The Kodak carousel slide projector provided inspiration for Piene’s next project. He had moved to Philadelphia in 1964 to teach at University of Pennsylvania. The newly available machine allowed him to automatically project dozens of slide images. At the school, he began hand-painting hundreds of slides with transparent paints and inks. He continued work on the project when he landed in New York the following year.
There Piene friendship’s expanded with video art pioneer Nam June Paik (they’d first met at one of Piene’s “Light Ballets” in Germany) and his frequent collaborator Charlotte Moorman. They were part of an international movement of artists using technology and engineering to create immersive, transcendental, psychedelic experiences.
“When we say expanded cinema we actually mean expanded consciousness. Expanded cinema does not mean computer films, video phosphors, atomic light, or spherical projections,” Gene Youngblood wrote, listing all the technical attributes, in his 1970 book “Expanded Cinema.” “Expanded cinema isn’t a movie at all: like life it’s a process of becoming, man’s ongoing historical drive to manifest his consciousness outside of his mind, in front of his eyes.”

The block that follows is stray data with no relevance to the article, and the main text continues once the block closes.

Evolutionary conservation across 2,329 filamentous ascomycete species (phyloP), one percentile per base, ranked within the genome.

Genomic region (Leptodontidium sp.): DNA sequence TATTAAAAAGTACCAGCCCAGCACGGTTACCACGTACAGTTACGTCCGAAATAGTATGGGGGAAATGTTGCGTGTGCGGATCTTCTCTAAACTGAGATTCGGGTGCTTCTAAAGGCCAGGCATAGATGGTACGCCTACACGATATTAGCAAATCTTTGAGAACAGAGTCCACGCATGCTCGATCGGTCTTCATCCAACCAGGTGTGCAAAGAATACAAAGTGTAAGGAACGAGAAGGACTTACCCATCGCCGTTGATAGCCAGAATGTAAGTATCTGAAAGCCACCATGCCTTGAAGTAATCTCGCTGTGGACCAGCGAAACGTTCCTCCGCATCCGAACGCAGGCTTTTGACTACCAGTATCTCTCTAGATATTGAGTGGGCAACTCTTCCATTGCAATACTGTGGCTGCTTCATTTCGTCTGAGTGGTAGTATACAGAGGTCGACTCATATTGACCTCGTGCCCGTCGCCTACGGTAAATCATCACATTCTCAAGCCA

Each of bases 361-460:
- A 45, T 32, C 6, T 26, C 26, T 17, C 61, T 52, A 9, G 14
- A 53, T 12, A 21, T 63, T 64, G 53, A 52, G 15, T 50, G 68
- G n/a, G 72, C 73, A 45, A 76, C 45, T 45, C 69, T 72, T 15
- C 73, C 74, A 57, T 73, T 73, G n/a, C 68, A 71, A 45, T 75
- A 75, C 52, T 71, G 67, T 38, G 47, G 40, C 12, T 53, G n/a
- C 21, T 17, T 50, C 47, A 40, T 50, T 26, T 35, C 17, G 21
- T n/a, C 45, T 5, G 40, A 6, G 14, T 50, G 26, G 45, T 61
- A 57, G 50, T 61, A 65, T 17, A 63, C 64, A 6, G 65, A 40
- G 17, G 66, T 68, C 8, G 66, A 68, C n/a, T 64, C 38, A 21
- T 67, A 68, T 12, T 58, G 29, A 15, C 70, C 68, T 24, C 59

Stan VanDerBeek went from making stop-motion animations satirizing Soviet Premiere Nikita Krushchev to trippy computer animation “Poemfields” and immersive projection and “expanded cinema” environments, like his “Movie-Drome“ (1963-1965), a spherical theater he built at built Stony Point, New York, in which people could lie down to watch to “newsreels of dreams.” In New York, artist Robert Rauschenberg and engineer Billy Kluver of Bell Telephone Laboratories launched “Experiments in Art and Technology (E.A.T.)” to foster collaborations between artists and engineers.